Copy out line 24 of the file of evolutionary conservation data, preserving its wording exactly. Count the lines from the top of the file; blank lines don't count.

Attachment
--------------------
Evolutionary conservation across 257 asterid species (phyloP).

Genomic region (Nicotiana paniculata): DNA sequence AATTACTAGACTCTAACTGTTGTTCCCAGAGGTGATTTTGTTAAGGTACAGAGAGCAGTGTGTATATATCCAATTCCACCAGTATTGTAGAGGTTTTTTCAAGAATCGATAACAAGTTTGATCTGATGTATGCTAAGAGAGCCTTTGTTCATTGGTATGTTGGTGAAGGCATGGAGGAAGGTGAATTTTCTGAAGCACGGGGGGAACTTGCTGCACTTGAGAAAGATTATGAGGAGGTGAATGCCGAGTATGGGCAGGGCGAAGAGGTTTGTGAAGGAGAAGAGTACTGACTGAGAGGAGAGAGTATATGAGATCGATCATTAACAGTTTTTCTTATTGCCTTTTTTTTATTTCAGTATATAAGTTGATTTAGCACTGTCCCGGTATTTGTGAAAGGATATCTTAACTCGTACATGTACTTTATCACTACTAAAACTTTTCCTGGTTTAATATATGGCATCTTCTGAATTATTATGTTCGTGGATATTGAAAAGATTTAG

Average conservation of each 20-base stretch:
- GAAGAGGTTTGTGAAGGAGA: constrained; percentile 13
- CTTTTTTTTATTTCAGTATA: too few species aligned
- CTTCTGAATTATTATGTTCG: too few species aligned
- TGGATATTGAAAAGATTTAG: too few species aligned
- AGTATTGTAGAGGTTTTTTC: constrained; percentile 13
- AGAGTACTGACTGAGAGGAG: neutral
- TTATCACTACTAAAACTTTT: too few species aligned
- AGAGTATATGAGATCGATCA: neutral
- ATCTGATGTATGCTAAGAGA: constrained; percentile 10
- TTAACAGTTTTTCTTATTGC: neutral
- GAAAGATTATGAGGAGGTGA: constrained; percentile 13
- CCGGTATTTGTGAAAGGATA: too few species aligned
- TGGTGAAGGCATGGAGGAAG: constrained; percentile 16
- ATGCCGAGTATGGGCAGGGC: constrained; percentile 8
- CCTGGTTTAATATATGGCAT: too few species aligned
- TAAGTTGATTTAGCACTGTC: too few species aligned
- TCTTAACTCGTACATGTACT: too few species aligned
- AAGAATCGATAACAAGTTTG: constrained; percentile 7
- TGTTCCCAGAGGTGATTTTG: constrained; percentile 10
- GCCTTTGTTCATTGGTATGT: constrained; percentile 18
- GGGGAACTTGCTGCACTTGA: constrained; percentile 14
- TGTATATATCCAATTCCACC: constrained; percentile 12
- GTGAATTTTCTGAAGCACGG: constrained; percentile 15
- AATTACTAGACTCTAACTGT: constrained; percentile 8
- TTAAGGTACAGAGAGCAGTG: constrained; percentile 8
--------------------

- GGGGAACTTGCTGCACTTGA: constrained; percentile 14